By Dr. Michael Forbes who is a pediatric critical care specialist and chair of the department of pediatrics at Akron Children’s Hospital.
For me, Black History Month is a time to pause, learn, reflect, and look ahead.
As a Black American in an immigrant family, I have come to understand that there are many Americas. My family taught and believed in the American meritocracy—work hard in America and good things will happen. I gulped the meritocracy narrative down hook, line, and sinker.
In my adulthood, I’ve come to realize it’s much more complicated than that. The meritocracy is real; my life is a living testimony to the powerful miracle that is the American meritocracy. However, the maldistribution of wealth and opportunity created by the original architects of this great country are incompletely understood, yet undeniable. The wholesale condemnation of blackness in 1619 that facilitated and buoyed the inhuman slave trade remains America’s congenital disease; the shameful discounting of selected European immigrants at the turn of the 20th century continues to burden them today, despite our efforts to simplify our cultural categorizations into “Black” or “White.”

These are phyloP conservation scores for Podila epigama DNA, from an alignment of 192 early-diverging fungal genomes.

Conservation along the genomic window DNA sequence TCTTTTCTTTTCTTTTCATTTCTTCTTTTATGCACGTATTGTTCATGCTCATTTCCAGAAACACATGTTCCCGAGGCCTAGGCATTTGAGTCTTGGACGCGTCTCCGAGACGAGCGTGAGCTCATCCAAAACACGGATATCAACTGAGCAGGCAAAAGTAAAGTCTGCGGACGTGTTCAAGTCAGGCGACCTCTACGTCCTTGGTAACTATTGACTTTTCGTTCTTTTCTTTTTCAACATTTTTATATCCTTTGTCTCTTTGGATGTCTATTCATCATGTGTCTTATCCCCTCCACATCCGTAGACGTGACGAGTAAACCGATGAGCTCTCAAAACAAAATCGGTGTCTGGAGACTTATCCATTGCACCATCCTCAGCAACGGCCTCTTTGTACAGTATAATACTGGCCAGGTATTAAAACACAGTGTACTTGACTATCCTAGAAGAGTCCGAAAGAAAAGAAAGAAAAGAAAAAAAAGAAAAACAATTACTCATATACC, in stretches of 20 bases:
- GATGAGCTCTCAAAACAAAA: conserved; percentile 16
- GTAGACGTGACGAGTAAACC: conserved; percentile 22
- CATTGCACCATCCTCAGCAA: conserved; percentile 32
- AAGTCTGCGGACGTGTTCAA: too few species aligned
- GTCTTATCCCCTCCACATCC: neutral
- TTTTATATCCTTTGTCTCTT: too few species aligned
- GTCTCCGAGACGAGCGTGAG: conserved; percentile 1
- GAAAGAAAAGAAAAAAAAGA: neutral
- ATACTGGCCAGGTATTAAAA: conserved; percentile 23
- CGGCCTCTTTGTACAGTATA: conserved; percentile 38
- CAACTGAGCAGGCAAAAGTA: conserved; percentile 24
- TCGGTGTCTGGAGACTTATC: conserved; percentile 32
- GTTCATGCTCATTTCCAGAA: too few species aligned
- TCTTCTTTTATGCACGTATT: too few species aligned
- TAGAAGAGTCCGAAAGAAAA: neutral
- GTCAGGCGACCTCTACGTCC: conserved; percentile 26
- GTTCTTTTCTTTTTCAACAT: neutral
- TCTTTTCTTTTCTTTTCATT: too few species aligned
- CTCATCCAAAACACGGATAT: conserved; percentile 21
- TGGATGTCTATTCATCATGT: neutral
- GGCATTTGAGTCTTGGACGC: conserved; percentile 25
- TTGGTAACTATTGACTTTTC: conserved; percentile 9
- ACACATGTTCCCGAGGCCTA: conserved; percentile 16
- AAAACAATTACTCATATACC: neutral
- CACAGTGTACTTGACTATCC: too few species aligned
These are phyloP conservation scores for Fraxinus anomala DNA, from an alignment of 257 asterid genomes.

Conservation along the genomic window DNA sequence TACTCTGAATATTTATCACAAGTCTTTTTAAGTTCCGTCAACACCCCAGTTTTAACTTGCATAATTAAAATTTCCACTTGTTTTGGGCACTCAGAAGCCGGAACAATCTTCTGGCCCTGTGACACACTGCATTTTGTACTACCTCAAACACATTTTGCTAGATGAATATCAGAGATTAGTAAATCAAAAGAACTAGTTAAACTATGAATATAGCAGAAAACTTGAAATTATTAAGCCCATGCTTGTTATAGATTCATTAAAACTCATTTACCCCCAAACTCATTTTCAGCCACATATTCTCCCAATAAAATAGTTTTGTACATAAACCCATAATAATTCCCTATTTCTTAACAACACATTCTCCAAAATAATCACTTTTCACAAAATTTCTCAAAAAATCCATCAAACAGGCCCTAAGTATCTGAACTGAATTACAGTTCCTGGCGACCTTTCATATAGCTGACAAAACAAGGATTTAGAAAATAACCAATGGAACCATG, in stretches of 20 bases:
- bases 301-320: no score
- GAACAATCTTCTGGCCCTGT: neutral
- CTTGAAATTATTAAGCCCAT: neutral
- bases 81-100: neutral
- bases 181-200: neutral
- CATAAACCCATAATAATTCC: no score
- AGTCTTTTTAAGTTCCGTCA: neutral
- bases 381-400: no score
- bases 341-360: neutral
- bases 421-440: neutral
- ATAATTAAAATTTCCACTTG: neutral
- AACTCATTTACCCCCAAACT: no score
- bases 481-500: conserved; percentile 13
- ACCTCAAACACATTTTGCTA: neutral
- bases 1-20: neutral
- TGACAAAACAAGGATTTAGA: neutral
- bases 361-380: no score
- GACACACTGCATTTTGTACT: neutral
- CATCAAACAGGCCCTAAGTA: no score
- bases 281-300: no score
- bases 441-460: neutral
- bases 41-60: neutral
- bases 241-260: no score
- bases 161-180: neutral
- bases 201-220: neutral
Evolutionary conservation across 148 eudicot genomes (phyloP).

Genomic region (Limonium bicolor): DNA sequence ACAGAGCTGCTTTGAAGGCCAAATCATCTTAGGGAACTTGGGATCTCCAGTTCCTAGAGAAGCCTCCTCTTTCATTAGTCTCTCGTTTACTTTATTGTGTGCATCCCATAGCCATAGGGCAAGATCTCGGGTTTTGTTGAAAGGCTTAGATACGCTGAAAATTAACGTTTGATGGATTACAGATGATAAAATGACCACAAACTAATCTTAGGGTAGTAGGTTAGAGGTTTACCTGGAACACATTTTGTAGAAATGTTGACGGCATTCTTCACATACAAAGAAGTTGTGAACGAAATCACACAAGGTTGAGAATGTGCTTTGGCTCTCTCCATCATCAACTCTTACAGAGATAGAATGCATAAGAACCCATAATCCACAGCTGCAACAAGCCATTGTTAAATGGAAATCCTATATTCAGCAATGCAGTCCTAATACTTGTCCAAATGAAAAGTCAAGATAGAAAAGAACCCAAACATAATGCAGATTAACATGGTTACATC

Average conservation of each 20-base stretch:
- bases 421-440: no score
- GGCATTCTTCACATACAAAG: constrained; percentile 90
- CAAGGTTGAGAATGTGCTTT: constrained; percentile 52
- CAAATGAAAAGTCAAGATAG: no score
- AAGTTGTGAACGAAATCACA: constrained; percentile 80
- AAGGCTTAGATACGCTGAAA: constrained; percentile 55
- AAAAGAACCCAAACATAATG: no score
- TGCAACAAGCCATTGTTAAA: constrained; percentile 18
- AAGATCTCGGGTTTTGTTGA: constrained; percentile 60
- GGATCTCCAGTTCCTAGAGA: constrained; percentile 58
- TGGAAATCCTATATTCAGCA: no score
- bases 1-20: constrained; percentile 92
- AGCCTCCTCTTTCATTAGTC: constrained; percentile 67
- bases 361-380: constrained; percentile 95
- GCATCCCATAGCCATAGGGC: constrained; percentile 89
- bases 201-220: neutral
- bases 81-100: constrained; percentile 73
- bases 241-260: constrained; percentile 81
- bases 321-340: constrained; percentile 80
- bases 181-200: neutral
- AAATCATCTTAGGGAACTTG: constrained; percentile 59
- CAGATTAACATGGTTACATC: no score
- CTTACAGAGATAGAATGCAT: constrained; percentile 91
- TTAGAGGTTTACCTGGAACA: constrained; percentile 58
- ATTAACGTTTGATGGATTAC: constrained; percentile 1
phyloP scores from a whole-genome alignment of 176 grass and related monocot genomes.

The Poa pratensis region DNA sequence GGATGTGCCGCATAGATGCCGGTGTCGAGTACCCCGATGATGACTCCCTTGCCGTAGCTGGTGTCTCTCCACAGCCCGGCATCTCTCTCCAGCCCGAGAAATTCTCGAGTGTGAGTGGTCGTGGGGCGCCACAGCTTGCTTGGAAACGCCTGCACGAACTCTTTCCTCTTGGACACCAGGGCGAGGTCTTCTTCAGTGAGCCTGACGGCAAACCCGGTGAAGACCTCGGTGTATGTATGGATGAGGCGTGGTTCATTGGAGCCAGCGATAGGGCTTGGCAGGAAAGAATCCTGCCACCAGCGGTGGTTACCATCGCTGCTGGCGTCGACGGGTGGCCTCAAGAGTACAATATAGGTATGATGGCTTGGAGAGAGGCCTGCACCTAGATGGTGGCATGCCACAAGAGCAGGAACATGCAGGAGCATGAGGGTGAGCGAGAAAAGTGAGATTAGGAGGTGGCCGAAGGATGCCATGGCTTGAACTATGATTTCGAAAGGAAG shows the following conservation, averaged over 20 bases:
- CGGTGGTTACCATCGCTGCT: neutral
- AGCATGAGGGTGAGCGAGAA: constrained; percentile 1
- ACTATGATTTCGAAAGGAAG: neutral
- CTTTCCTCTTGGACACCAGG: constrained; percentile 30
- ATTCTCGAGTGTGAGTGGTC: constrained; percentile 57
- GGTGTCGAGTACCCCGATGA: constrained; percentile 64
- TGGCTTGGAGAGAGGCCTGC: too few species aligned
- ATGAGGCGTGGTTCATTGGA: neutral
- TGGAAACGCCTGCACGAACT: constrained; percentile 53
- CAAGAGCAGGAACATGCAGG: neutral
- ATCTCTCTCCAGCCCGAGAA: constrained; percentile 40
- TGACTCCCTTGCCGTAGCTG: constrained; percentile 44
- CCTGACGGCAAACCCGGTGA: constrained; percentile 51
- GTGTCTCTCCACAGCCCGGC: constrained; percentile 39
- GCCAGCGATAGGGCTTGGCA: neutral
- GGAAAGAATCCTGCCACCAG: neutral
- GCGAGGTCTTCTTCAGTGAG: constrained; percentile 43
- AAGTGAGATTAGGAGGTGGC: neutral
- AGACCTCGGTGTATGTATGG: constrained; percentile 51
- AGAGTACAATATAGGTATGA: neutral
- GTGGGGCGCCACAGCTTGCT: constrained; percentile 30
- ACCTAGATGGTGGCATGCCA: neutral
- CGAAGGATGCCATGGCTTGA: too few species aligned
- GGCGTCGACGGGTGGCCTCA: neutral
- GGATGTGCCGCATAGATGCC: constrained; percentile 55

These regrettable, horrific mistakes however, have served to solidify my sense of pride in the fortitude of African Americans. Doomed to extinction by northern social scientists in the late 1800s and early 1900s, Black Americans not only have survived, we continue to rise, leveraging the American meritocracy. Today, we already are the only developed nation where an ethnic minority has served not one, but 2 terms as President of the United States. In 2021, we can look ahead at the realistic odds that we may have our first Black female president in our lifetime! With its history, its warts and vitriol, this remains my America and I am prouder than ever.
Black History Month reminds me, and maybe all of us, that this American journey—this celebration of human diversity– is far from over. I am excited when I think about our shared future and what we can accomplish together. I have never been more proud to be an African American.